In this commentary originally published in Route Fifty, experts from MDRC’s Center for Applied Behavioral Science and BIT North America describe how government agencies can use behavioral science to adapt policies, programs, and services during the continuing pandemic crisis.
A Feasibility Study of the Bridges to Pathways Program
In a program to reduce criminal justice involvement, participants received mentoring, case management, subsidized internships, and the opportunity to earn a high school credential. The program reduced the arrest rate for felonies and violent crimes but did not affect overall rates of arrest or incarceration, educational or training certification, or employment.
Successful Collaborations That Improve Outcomes in Prisoner Reentry and Child Support
In this article originally published in Policy & Practice magazine, MDRC’s Dan Bloom and Cindy Redcross offer lessons from successful collaborations to improve employment and other outcomes for reentering prisoners and noncustodial parents.
The Center for Applied Behavioral Science (CABS) combines MDRC’s decades of experience tackling social policy issues with insights from behavioral science. This graphic explains the CABS’s approach to solving problems.
Lessons from the Annie E. Casey Foundation’s Pilot Project
Executive skills are the cognitive abilities that make it possible for people to set goals, regulate impulses, and complete the steps necessary to achieve their objectives. This paper describes a pilot of a coaching strategy based on executive skills conducted with three programs serving young people.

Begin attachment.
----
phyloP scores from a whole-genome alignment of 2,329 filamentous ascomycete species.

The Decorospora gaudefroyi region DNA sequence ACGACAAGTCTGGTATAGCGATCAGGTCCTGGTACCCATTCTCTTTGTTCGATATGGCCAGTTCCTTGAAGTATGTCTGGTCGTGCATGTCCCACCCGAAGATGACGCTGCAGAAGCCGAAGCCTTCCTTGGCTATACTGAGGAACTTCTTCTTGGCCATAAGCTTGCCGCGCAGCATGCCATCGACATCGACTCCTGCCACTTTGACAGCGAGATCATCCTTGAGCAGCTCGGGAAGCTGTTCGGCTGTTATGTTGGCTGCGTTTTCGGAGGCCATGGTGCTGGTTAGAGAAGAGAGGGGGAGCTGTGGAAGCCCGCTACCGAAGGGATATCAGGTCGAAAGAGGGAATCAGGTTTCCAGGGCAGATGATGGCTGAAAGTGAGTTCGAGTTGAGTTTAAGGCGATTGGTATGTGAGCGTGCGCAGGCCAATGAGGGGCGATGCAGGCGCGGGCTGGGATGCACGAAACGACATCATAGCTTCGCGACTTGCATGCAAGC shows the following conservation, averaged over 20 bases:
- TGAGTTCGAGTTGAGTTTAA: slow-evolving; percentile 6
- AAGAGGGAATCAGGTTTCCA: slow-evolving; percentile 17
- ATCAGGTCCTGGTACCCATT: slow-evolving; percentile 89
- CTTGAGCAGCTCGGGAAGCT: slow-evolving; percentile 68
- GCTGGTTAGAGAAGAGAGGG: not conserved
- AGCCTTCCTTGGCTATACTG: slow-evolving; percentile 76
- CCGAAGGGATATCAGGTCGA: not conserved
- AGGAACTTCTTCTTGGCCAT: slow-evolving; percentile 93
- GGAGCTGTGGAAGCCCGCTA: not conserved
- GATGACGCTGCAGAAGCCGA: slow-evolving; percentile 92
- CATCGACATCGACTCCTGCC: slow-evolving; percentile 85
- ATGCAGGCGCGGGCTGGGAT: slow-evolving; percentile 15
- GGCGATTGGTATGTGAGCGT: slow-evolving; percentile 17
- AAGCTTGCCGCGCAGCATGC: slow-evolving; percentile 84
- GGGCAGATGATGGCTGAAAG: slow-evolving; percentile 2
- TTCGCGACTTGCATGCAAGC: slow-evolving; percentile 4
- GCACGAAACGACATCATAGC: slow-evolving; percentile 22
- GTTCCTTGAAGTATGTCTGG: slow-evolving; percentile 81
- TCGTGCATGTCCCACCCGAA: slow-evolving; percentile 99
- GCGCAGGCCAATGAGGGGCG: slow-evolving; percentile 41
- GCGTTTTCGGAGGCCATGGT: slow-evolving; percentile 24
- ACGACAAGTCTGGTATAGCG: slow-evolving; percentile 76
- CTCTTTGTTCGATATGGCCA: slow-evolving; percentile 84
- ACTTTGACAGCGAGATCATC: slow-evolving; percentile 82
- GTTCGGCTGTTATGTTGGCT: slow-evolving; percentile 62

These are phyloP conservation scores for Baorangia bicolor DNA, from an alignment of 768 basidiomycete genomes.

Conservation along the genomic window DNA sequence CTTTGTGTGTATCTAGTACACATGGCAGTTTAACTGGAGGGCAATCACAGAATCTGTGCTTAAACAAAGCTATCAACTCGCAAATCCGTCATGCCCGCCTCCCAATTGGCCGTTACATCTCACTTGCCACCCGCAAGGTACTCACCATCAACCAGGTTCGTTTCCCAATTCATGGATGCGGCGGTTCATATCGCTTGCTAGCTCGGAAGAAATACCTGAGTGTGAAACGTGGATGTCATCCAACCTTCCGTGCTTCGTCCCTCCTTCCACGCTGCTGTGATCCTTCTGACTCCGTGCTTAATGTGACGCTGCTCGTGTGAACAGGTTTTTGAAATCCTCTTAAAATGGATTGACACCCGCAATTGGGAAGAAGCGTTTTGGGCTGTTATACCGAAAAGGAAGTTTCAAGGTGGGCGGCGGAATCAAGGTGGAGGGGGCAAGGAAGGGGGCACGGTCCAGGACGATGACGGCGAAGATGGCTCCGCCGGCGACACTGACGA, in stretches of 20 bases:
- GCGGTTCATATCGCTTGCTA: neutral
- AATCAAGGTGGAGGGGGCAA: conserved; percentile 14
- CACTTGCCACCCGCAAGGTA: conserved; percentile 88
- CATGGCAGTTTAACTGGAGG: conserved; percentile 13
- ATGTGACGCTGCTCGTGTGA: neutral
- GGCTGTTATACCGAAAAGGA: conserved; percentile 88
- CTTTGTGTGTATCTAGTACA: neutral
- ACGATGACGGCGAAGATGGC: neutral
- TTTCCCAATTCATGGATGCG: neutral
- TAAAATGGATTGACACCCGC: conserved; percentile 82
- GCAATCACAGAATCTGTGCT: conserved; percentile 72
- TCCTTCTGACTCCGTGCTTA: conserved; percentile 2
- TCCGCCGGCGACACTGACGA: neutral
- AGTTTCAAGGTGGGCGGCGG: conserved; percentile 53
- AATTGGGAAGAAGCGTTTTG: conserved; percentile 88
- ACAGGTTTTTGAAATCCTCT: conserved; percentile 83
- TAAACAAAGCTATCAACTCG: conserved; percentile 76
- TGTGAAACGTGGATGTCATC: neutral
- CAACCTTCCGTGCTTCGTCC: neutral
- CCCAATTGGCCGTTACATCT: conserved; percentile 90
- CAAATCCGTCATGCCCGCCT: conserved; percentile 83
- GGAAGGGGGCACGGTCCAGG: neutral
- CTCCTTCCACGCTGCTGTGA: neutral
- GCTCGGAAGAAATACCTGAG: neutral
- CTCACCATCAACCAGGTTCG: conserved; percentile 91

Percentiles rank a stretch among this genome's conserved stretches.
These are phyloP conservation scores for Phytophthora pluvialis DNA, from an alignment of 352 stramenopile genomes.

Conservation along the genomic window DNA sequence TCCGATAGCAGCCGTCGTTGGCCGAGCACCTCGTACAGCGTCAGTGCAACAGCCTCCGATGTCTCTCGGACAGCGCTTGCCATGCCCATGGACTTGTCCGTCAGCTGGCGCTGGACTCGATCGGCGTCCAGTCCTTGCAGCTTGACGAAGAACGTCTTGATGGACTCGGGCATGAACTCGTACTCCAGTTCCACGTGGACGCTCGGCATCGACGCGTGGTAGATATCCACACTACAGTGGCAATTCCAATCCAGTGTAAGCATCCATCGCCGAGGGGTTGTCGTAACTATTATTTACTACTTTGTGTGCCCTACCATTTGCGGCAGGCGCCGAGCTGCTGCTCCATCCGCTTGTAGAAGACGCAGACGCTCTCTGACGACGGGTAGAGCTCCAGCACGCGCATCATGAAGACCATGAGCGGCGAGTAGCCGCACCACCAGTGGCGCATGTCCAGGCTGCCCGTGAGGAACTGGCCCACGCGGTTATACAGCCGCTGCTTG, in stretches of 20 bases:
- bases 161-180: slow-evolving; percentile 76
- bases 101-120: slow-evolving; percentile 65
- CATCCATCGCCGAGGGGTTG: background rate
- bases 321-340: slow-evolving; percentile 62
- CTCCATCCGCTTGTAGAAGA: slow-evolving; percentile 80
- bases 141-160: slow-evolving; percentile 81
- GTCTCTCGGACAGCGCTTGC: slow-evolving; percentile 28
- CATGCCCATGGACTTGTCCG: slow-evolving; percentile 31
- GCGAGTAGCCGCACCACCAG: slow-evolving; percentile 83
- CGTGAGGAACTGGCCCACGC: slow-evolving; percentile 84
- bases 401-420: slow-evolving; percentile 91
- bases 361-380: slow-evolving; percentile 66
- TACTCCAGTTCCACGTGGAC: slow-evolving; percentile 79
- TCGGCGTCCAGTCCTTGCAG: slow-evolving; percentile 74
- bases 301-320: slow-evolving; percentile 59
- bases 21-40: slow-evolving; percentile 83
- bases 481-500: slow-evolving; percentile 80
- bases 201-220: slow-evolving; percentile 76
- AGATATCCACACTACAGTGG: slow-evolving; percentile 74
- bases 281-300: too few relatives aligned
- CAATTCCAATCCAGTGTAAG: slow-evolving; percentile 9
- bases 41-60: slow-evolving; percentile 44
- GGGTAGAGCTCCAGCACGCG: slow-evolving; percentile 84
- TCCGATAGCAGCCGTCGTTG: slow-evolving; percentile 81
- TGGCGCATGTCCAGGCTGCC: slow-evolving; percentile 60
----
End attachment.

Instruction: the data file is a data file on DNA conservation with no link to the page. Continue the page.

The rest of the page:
The SIMPLER framework was developed for the Behavioral Interventions to Advance Self-Sufficiency (BIAS) project ― the first major effort to apply behavioral insights to human services programs in the United States. SIMPLER summarizes several key behavioral concepts that can guide practitioners interested in using behavioral insights to enhance service delivery.
Lessons from the Replication of the Center for Employment Opportunities
An earlier MDRC evaluation found that the original Center for Employment Opportunities transitional jobs program reduced the rates at which important subgroups of participants committed new crimes or were reincarcerated. The current evaluation finds that five new replication programs have implemented the model faithfully.
The Importance of Evidence
In this essay, adapted from remarks made to the Growth Philanthropy Network/Social Impact Exchange 2014 Conference on Scaling Impact, MDRC President Gordon Berlin explains why developing reliable evidence of effectiveness is critical when expanding programs to a large scale.